“Truly, truly, I say to you, (Transcendence)
the Son can do nothing of his own accord, (Hierarchy)
but only what he sees the Father doing. (Ethics)
For whatever the Father does, (Oath/Sanctions)
that the Son does likewise.” (Succession)
The premise that the entire text of the Bible has a common structure, one which operates at multiple levels, has many implications. Besides the fact that this is clearly a miracle, there is the question of why such a limitation would be placed upon the Words of God.
Jesus’ reference to Daniel 7 in Matthew 26:64 (and Mark 14:62) is a source of some confusion. To figure out what is actually going on in Daniel’s vision, we have to go back to Leviticus 16. James Jordan writes:
…when Jesus calls Himself “the Son of Man,” He is referring to Ezekiel, not to Daniel 7 (except perhaps indirectly). Jesus is the Greater Ezekiel. Christians are those who are “like the Son of Man,” like Jesus.
Now after Jesus was born in Bethlehem of Judea in the days of Herod the king, behold, wise men from the east came to Jerusalem, saying, “Where is he who has been born king of the Jews? For we saw his star when it rose and have come to worship him.” When Herod the king heard this, he was troubled, and all Jerusalem with him… (Matthew 2:1-2)
An atheist recently declared to me that a cumulative reading of the Bible makes no sense, since the Bible is not a single book but an anthology. I agree, but this “anthology” is indeed a single work because it was compiled by God. Without that foundation, the significance of much of its detail appears redundant. A good example is the wise men from the east in Matthew 2.
“The Lord’s Table is for dangerous people.”
If you are going to baptize infants, it makes sense that you would also allow them to take Communion. Baptism brings one into the priesthood (through the Laver) to the court of God, and Communion is fellowship in the priestly kingdom. To unite the two is consistent—as consistent as the two pillars flanking the threshold of Solomon’s Temple.
or Semina Divina
And Jesus, perceiving in himself that power had gone out from him, immediately turned about in the crowd and said, “Who touched my garments?” (Mark 5:30)
We aren’t told in Genesis 9 what Ham’s intention was when he “uncovered” his father, Noah. Peter Leithart and James Jordan both present some fascinating insights (which differ from each other), but perhaps there is a solution elsewhere in Genesis, which, combined with both these possibilities, offers something new.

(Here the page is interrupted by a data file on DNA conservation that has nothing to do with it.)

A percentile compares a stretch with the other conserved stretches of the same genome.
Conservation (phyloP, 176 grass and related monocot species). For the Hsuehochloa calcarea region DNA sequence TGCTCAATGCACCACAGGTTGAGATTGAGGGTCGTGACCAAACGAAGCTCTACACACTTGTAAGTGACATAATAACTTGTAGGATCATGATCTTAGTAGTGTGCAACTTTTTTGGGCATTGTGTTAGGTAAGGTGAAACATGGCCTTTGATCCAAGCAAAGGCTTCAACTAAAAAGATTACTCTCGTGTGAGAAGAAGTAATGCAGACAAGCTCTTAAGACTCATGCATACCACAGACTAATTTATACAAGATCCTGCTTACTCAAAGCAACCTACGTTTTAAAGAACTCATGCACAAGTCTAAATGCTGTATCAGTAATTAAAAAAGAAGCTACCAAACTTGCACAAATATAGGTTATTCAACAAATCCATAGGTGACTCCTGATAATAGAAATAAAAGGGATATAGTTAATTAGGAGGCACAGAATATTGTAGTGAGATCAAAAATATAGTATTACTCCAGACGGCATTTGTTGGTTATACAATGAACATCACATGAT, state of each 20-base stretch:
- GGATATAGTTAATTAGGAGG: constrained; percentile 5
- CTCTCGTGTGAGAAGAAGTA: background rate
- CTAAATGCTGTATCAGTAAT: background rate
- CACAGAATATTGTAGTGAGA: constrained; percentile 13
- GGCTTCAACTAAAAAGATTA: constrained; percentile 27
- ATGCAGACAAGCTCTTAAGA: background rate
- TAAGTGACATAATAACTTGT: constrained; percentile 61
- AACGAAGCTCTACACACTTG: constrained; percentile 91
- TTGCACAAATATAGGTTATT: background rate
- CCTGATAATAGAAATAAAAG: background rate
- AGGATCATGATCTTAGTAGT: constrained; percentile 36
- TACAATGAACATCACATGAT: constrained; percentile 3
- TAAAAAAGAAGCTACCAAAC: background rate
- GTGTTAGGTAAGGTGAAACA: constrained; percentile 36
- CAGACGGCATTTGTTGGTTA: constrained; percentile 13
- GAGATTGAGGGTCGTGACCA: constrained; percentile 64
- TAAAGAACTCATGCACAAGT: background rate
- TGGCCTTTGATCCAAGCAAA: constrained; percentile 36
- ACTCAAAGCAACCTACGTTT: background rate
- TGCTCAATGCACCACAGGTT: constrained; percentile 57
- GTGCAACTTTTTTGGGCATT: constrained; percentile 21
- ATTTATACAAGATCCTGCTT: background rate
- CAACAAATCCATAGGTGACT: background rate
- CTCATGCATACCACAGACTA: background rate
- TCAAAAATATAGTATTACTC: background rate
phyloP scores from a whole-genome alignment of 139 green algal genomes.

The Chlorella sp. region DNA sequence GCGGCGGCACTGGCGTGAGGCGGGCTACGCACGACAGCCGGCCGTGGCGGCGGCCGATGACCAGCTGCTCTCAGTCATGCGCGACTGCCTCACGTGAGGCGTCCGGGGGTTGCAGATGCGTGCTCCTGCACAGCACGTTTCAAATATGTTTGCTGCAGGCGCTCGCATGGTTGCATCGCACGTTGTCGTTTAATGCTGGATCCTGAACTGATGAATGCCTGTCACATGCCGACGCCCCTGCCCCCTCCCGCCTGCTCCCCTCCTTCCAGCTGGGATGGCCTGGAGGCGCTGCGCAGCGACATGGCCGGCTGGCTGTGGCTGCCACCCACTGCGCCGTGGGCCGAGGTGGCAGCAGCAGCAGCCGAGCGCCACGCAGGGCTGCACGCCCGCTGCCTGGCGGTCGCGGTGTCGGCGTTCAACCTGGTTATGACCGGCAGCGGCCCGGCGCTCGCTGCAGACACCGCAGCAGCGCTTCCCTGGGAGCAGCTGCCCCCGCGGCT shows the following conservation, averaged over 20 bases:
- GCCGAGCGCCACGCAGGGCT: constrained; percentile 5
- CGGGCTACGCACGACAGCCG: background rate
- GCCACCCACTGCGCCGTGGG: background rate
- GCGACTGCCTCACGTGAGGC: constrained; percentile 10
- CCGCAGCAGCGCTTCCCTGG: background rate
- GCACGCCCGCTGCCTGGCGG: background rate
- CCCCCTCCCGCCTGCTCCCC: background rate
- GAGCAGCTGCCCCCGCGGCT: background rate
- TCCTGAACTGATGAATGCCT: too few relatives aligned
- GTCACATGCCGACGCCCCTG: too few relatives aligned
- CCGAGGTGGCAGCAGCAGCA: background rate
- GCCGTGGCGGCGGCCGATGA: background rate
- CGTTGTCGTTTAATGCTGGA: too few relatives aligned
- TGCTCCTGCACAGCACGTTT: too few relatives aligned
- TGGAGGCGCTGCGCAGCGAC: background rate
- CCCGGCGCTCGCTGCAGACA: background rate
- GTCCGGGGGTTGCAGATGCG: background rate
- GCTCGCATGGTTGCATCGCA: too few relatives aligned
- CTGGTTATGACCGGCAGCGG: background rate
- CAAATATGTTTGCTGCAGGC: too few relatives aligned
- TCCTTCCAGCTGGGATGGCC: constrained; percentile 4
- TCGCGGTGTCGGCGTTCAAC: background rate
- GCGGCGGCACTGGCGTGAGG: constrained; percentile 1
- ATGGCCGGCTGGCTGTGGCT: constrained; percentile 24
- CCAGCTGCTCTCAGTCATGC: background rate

“And as he prayed, the appearance of his countenance was altered, and his clothing was white and glistening.” (Luke 9:29, King James 2000 Bible)
The Tabernacle was covered in three layers: linen, red-dyed ramskin, and a third layer of tachash. What’s tachash? The word is a mystery, and there have been many suggestions concerning its meaning, from unicorn to dolphin. But perhaps that mystery has now been solved. And the glistening solution is nothing like you’d imagine in a million years.
Busts of Vespasian and Titus in the British Museum
or The Coming of the Father and the Son
The chief priests answered,
“We have no king but Caesar.”
So he delivered him over to them to be crucified.
Is there any significance in the fact that apostate Jerusalem was destroyed by two generals, a father and a son, founders of a new Roman dynasty?
“God’s word is His presence, when delivered in a true setting.”
“Whoever sheds the blood of man,
by man shall his blood be shed,
for God made man in his own image.”
James Jordan’s contribution to the study of any particular book of the Bible is invaluable, but the most important is very likely his work on Genesis. Because spineless modern theologians are unwilling to stand for its complete veracity, and yet very willing to jettison basic logic, they often miss the significance of its early chapters for the rest of the Bible and of history.
Concerning James Jordan’s “maximalist hermeneutic,” Ros Clarke writes:
In order to begin to grasp the depths of meaning contained within the text of the Bible, we need to become more like its ancient readers. For Jordan this involves becoming more alert to the kind of literary structures and devices that shape the text. He also notes that the Bible was originally intended to be heard, rather than read silently, and that this would promote greater awareness of the patterns and meanings of the text: